What explains this? Trump’s great hidden advantage during the 2016 Republican presidential primary was his lack of support from the GOP political and donor class. This allowed him to jettison positions—in support of free trade, in support of the Iraq War, in support of cutting Medicare and Social Security—that enjoyed support among Republican elites but little support among Republican voters. He did the same on immigration, where the “legal good, illegal bad” distinction turned out to be much more popular among the party’s leaders than among its grassroots. Cribbing from Ann Coulter’s book, Adios America, Trump replaced the legal-illegal distinction with one that turned out to have more resonance on the activist right: The distinction between white Christian immigrants and non-white, and non-Christian ones.
The words “illegal immigration” do not appear in Trump’s presidential announcement speech. Instead, Trump focused on immigrants’ country of origin. “When Mexico sends its people,” he declared, “they’re not sending their best … They’re sending people that have lots of problems, and they’re bringing those problems with us. They’re bringing drugs. They’re bringing crime. They’re rapists … It’s coming from more than Mexico. It’s coming from all over South and Latin America, and it’s coming probably—probably—from the Middle East.”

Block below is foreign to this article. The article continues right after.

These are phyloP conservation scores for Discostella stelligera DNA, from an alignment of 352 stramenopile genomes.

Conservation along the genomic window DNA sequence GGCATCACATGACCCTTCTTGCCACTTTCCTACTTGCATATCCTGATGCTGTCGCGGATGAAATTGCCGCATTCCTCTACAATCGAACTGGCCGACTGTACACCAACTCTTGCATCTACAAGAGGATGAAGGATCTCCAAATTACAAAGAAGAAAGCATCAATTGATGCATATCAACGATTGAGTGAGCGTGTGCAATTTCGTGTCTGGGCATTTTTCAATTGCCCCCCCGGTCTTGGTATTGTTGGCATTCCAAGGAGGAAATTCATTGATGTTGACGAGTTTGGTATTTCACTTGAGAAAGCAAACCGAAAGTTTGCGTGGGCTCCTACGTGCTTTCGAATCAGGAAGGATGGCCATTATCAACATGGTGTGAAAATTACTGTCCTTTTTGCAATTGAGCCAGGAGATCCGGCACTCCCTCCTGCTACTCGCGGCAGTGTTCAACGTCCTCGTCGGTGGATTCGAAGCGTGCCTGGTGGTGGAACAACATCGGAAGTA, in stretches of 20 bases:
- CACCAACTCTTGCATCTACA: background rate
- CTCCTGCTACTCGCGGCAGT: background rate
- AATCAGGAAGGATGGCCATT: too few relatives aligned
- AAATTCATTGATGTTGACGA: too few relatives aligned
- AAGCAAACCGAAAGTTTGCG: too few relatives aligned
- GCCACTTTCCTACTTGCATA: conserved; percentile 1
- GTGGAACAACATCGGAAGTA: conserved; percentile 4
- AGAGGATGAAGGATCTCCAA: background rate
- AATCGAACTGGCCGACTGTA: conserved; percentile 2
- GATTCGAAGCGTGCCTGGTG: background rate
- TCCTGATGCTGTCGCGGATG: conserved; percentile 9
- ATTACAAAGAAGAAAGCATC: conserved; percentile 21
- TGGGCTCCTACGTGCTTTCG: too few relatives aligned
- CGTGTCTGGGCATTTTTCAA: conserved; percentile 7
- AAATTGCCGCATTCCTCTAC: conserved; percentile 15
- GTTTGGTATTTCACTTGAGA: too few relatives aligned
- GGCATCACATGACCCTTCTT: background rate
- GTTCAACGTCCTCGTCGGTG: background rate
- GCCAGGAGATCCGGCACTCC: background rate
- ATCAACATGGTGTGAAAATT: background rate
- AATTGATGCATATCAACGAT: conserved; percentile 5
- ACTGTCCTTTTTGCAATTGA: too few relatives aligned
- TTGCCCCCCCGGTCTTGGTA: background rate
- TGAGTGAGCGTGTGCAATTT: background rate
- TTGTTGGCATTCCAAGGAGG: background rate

Trump, who often says bluntly what other Republicans say in code, probably realized that “illegal immigrant” was, for many voters, already a euphemism for Latino or Mexican-immigrants. In their book White Backlash, the political scientists Marisa Abrajano and Zoltan Hajnal cite a poll showing that 61 percent of Americans believe that most Latino immigrants are undocumented even though only about a quarter are. “When Americans talk about undocumented immigrants, Latinos or immigrants in general,” they note, “the images in their heads are likely to be the same.”
Source : https://www.theatlantic.com/politics/archive/2018/02/what-the-new-gop-crack-down-on-legal-immigration-reveals/553631/320